Written by Conor Harrison, Lone Star Outdoor News
Round Rock bowhunter Alan McGraw is on a quest to harvest all 28 North American species with his bow.
He’s halfway there, but one of the toughest animals to hunt just got check off his list when he took a 9-year-old desert bighorn ram at Elephant Mountain Wildlife Management Area on March 3.
McGraw, the current mayor of Round Rock, purchased the hunt last year at the Texas Wildlife Association — one of 13 tags in the state. Ten of those tags go to private landowners, two are drawn for the Texas Big Game Hunts through Texas Parks and Wildlife Department, and one tag is auctioned.
“I’m a huge bowhunter — I just love doing it,” McGraw said. “I started sheep hunting last year and this was my second sheep hunt. I was unsuccessful on a Dall sheep hunt in the Northwest Territories last year. I was originally going to go hunt a desert bighorn in Mexico, but when this came up and I got a chance to hunt a sheep in Texas, I took it.”
Before the hunt, McGraw practiced with his bow out to 80 or 90 yards, often utilizing a friend’s backyard.
“I have a friend with a canyon in his backyard,” McGraw said. “We live in the Hill Country, so I was shooting in real-life topography and not just flat ground. I was shooting out to 90 yards, which makes a 40-yard shot look like much less. The only thing I wasn’t prepared for was the wind — we couldn’t duplicate that.”
Once at Elephant Mountain, McGraw, along with his wife, Kathy, met his team of guides for the hunt, which included TPWD’s Froylan Hernandez, head guide Dewey Stockbridge, Cody McIntyre and Mark Garrett.
“The first day, we were within bow range of 12 rams,” McGraw said. “There were two shooters in the bunch, but they stayed at the back of the group and didn’t offer a shot. That first day was tough. We literally hiked the soles off of Kathy’s boots. It was very rugged country. We started at the top of the mountain, stalked the rams midmountain and then walked down to camp in the dark.”
The next day, the group found two rams together and one was a shooter.
“They weren’t moving, so we decided to come back the next morning and try and hunt them,” he said. “The next day, we had a snow and ice storm blow in and the mountain was fogged in. It was actually clear and sunny up top, but we couldn’t see the middle of the mountain to hunt.”
The third day the hunters found the same two rams near the top, and decided to plan a stalk.
“We got within 50 yards of the rams, but we never could see them,” McGraw said. “After the hunt, the spotters watching down below told us we had been very close to the rams, but we never saw them.”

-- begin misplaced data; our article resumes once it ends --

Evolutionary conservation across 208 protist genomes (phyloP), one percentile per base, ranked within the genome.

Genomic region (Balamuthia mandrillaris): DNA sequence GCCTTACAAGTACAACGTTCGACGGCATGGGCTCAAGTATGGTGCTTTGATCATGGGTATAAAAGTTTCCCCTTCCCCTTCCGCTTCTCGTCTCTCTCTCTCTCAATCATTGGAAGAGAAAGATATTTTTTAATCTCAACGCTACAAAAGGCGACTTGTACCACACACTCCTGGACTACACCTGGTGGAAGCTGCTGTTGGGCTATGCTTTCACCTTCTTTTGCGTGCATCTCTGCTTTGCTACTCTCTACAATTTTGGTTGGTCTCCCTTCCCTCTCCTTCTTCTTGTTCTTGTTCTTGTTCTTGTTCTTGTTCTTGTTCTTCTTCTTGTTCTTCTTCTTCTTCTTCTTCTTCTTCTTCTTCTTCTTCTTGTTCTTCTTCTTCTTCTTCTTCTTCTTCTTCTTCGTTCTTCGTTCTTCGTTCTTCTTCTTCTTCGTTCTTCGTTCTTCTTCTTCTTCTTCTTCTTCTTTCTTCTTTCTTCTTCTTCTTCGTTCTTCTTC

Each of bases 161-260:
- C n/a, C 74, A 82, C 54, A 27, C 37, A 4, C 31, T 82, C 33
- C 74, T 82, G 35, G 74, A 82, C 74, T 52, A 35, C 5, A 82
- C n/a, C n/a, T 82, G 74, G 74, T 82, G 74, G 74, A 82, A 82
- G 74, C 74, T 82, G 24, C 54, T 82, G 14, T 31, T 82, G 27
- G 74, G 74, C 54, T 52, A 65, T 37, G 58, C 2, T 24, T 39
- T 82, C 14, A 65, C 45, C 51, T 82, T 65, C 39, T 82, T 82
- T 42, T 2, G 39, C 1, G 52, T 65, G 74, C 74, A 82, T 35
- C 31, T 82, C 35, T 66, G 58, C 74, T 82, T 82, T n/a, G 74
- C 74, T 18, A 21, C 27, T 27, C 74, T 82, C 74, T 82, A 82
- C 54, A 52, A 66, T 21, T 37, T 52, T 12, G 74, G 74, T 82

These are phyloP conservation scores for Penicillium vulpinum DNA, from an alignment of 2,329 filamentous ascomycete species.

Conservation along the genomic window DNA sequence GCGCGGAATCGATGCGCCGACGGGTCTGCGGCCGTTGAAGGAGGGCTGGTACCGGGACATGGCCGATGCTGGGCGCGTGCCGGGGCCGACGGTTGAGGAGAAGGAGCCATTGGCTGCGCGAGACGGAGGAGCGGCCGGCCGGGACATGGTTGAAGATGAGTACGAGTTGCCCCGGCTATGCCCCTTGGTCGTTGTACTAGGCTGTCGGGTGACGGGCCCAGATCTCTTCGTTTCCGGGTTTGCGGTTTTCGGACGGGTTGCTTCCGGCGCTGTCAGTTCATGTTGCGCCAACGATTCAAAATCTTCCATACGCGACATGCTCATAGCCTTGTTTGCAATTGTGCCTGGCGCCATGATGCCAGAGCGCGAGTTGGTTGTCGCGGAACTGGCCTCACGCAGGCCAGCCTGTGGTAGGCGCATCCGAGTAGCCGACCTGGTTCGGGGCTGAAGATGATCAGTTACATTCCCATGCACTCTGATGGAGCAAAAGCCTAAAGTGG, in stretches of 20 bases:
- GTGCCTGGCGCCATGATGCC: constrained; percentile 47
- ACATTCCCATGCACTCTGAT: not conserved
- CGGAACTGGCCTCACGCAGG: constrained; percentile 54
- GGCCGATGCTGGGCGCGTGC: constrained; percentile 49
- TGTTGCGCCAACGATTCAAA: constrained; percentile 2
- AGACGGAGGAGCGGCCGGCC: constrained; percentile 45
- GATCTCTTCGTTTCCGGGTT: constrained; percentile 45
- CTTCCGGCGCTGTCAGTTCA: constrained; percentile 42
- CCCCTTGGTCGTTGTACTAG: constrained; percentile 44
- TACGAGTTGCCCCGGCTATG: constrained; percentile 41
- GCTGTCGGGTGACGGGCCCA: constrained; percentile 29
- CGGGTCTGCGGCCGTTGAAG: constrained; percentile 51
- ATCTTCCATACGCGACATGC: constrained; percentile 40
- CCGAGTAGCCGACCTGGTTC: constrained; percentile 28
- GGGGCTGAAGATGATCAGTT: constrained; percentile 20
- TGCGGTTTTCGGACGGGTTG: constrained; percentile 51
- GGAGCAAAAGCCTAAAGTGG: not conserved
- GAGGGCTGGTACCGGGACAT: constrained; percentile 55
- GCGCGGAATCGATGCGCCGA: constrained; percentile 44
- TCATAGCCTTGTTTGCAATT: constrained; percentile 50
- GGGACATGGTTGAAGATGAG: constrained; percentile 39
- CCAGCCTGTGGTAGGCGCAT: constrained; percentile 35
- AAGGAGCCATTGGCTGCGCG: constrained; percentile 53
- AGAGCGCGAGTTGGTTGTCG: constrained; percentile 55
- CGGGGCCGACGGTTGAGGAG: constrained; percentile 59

That afternoon, the hunters found another group of rams that contained the sheep McGraw would eventually kill.
“Three hundred yards was as close as we could get, so we called it quits that afternoon knowing there were two groups of rams, each with a shooter.”
The fourth morning proved to be the lucky day, even though the clouds had blown out and a howling wind greeted the hunters.
“We found my ram and another ram bedded near the top,” McGraw said. “We stalked from the top down and got to a ridge. The sheep were 54 yards below us but we did not have a shot. My guide and I belly-crawled a few more yards and got to a point where I could shoot from my knees.”
The only issue now was the hunters had been spotted, and the ram was looking at them.
“He knew we were there but in the wind, I’m not sure he knew what we were,” McGraw said. “He finally looked away downhill and gave me a chance to come to full draw and raise up. Because of the wind, I put my 50-yard pin center mass and released the arrow. It was so windy, I wasn’t sure if I had hit the ram.”
The sheep immediately disappeared over a small ridge, and hunter and guide scrambled to get a better look.
“We ran over to the ridge and didn’t see any sheep,” he said. “We radioed down below and asked where he went. They radioed back and said his feet just stopped kicking 30 yards below us. We looked down and saw a blood trail — he was right there.”
McGraw said he got emotional as they approached the big ram.
“I was wiping tears from my eyes,” he said. “It was such a tough hunt, such an amazing animal, such an amazing place, and to have my wife there with me — all the stars aligned to make it work.”
The ram green scored 172 7/8 inches and is only the fourth bighorn sheep to ever be harvested with a bow in Texas.
McGraw was quick to give credit to the team effort on his hunt.
“You begin to realize all of the work, all of the effort of so many people to restore the desert bighorn sheep to Texas and they all need to be congratulated,” he said. “I don’t want people thinking this was all me on this hunt. It was a total team effort that I would never have been able to accomplish by myself.
“I could not have done it without them.”